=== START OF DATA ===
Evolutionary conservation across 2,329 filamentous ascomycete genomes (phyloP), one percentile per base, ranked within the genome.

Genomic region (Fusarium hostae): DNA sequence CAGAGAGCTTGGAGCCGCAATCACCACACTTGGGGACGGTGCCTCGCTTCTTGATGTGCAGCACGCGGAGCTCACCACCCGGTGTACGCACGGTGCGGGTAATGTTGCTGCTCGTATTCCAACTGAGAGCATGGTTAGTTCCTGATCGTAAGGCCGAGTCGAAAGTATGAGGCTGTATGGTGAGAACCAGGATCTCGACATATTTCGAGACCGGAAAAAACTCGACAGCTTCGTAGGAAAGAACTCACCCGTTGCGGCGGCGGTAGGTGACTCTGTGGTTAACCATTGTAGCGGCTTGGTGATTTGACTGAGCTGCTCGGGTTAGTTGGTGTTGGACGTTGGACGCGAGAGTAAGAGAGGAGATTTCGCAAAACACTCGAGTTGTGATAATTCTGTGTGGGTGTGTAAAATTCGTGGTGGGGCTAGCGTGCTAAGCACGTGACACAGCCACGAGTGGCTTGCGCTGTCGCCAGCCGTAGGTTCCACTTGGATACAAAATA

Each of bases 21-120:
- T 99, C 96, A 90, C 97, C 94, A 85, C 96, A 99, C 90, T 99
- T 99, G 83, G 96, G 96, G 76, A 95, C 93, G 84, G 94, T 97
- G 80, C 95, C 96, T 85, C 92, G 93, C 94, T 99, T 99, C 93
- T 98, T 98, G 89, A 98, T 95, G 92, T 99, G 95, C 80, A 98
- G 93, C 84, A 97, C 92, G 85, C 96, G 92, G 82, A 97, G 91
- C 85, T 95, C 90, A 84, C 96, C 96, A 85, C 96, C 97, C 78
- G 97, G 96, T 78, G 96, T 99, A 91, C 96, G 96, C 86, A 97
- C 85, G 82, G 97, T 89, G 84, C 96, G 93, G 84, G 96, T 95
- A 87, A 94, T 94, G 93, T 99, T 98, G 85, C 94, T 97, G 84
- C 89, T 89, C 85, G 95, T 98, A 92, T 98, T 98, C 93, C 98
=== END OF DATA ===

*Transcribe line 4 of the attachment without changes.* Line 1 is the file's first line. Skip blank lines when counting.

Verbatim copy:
- T 99, C 96, A 90, C 97, C 94, A 85, C 96, A 99, C 90, T 99